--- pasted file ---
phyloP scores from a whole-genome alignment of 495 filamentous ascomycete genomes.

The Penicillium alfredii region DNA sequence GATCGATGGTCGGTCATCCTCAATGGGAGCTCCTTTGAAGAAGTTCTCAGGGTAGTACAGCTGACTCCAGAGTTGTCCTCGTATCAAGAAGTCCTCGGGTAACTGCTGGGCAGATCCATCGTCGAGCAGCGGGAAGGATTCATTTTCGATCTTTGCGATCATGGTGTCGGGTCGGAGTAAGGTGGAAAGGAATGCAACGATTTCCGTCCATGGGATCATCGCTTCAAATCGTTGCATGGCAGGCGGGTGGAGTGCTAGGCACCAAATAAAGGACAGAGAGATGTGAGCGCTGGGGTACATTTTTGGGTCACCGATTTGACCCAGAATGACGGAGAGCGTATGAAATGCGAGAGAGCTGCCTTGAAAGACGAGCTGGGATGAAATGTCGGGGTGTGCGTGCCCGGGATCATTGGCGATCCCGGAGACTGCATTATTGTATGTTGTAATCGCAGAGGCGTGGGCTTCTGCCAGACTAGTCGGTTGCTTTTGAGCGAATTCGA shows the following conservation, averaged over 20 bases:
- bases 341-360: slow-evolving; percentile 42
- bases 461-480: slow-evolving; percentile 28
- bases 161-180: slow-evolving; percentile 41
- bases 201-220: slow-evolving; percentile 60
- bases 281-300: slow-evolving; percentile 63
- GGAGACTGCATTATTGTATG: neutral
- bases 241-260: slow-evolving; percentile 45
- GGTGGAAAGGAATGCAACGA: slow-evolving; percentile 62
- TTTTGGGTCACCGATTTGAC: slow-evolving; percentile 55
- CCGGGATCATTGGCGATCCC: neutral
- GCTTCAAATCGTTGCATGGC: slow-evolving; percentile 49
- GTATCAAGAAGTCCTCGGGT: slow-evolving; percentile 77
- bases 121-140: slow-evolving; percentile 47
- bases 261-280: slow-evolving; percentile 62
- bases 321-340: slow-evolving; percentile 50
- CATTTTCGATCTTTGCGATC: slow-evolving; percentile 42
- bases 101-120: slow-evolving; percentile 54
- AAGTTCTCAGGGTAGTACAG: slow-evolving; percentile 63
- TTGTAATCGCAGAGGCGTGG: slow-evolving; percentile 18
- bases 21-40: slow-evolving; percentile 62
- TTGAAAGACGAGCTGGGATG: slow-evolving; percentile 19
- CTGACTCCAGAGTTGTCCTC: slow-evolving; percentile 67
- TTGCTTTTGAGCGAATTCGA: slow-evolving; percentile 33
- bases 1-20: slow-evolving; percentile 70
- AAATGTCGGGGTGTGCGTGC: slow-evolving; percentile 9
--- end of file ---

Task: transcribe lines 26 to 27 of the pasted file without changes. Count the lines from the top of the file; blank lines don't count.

- bases 1-20: slow-evolving; percentile 70
- AAATGTCGGGGTGTGCGTGC: slow-evolving; percentile 9